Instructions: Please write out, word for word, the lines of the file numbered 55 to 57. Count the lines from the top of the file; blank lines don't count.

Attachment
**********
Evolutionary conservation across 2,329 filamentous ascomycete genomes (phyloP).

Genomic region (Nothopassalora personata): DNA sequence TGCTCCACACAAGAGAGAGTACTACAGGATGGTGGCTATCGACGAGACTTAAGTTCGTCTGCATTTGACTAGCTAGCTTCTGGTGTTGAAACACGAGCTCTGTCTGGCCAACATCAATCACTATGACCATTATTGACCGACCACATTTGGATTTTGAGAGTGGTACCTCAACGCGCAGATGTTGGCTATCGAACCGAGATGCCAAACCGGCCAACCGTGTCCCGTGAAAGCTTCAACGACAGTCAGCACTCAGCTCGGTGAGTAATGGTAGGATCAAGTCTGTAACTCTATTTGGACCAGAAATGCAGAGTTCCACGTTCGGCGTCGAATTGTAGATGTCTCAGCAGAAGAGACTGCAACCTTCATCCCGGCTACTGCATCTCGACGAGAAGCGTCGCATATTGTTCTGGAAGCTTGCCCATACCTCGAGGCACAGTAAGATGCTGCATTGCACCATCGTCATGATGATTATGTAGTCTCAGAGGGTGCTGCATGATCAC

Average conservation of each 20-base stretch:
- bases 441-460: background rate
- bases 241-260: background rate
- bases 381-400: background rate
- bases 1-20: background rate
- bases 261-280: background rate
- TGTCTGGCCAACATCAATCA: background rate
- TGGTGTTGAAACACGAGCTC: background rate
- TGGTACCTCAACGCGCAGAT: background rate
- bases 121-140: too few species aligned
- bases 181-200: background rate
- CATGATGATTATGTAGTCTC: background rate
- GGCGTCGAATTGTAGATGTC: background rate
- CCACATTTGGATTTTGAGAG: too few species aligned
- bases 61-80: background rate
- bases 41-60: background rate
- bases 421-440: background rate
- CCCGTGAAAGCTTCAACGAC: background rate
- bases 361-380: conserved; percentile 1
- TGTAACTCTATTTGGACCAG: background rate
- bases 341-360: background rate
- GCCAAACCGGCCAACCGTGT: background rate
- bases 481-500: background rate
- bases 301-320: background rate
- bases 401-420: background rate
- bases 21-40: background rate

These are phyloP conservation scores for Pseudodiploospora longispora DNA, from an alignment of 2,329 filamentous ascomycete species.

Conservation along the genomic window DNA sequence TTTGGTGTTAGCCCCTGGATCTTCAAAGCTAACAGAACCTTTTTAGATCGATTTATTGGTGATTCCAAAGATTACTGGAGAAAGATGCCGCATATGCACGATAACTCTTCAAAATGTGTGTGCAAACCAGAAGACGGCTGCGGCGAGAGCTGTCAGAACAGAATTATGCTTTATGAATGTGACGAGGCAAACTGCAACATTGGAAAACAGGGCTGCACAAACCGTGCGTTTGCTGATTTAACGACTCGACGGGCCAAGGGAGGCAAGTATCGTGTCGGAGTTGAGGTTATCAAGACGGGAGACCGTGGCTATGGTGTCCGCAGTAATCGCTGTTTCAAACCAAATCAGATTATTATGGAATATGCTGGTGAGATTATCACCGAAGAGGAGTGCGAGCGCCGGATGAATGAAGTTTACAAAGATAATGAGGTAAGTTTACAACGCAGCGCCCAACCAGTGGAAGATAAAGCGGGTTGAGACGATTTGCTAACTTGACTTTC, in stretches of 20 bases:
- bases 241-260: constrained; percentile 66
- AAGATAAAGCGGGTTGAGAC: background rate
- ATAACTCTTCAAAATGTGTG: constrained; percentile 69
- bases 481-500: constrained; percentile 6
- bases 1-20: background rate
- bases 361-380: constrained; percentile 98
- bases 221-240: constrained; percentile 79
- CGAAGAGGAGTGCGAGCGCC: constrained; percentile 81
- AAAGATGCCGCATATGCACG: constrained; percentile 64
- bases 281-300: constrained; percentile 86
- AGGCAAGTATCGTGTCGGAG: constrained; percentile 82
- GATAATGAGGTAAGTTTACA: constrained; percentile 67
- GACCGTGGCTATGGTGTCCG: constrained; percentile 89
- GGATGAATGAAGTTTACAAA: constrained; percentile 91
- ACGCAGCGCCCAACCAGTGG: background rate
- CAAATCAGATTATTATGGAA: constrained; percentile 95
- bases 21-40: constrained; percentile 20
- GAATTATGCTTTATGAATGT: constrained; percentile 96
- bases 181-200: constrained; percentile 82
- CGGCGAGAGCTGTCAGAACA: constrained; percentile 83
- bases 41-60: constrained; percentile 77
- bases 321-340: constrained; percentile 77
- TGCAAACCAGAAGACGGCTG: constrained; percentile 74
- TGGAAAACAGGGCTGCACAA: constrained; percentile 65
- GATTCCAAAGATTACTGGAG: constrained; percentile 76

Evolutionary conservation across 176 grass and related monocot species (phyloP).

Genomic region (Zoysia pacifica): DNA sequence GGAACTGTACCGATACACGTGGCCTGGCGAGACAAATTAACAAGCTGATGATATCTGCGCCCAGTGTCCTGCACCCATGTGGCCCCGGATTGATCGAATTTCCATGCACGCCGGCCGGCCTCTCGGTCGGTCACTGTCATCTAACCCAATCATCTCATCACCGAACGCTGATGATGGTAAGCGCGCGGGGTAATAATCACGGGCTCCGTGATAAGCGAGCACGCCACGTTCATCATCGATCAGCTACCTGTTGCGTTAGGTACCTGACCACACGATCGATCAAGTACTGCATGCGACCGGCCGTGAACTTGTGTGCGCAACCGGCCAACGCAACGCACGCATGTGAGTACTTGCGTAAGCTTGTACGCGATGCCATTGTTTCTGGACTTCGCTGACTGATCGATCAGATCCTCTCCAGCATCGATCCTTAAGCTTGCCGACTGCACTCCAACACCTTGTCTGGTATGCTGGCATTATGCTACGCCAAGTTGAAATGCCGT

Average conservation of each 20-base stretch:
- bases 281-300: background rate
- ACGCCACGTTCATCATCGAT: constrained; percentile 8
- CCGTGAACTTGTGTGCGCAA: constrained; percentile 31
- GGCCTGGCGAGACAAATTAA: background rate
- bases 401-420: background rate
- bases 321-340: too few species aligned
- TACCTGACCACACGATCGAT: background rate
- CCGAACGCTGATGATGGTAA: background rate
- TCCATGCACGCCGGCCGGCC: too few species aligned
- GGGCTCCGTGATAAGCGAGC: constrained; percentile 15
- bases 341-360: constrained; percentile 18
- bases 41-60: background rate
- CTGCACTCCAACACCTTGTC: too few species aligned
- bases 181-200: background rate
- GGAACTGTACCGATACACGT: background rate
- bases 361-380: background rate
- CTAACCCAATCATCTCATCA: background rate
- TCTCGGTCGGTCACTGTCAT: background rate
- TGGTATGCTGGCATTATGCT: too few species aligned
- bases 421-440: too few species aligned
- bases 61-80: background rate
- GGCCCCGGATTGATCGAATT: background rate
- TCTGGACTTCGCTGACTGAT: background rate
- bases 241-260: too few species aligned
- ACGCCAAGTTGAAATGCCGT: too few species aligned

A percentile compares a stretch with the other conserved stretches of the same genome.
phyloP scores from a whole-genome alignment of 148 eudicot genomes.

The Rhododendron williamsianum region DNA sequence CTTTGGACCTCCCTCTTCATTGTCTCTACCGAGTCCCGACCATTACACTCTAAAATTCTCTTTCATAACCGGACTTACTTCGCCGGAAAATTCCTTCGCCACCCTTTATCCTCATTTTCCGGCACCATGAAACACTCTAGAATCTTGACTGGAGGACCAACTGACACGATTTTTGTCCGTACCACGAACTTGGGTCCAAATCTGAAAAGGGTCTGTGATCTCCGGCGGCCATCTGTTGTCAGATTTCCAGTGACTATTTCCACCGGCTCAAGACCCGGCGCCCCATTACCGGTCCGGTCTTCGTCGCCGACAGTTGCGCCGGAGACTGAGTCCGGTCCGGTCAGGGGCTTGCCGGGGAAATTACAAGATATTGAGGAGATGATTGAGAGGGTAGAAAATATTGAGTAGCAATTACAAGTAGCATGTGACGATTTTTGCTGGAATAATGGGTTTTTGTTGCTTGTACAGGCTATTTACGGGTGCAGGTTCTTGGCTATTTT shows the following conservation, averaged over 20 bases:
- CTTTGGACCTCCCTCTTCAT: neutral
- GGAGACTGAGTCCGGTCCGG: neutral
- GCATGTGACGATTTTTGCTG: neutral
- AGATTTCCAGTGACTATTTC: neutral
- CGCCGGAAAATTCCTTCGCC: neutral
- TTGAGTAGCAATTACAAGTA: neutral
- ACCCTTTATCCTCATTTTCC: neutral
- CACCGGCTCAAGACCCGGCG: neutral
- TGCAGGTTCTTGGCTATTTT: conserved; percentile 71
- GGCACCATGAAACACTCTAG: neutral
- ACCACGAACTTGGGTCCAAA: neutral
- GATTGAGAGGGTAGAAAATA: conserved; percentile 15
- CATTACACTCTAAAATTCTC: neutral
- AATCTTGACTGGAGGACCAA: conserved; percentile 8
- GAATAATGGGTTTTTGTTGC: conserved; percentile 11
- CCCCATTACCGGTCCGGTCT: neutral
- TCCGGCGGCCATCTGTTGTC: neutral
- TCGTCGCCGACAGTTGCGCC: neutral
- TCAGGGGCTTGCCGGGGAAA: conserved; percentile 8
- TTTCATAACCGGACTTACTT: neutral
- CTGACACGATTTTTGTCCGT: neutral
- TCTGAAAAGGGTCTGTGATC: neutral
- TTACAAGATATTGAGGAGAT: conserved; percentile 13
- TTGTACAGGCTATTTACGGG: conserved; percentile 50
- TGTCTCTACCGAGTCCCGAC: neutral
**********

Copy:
- GATTCCAAAGATTACTGGAG: constrained; percentile 76

Evolutionary conservation across 176 grass and related monocot species (phyloP).

Genomic region (Zoysia pacifica): DNA sequence GGAACTGTACCGATACACGTGGCCTGGCGAGACAAATTAACAAGCTGATGATATCTGCGCCCAGTGTCCTGCACCCATGTGGCCCCGGATTGATCGAATTTCCATGCACGCCGGCCGGCCTCTCGGTCGGTCACTGTCATCTAACCCAATCATCTCATCACCGAACGCTGATGATGGTAAGCGCGCGGGGTAATAATCACGGGCTCCGTGATAAGCGAGCACGCCACGTTCATCATCGATCAGCTACCTGTTGCGTTAGGTACCTGACCACACGATCGATCAAGTACTGCATGCGACCGGCCGTGAACTTGTGTGCGCAACCGGCCAACGCAACGCACGCATGTGAGTACTTGCGTAAGCTTGTACGCGATGCCATTGTTTCTGGACTTCGCTGACTGATCGATCAGATCCTCTCCAGCATCGATCCTTAAGCTTGCCGACTGCACTCCAACACCTTGTCTGGTATGCTGGCATTATGCTACGCCAAGTTGAAATGCCGT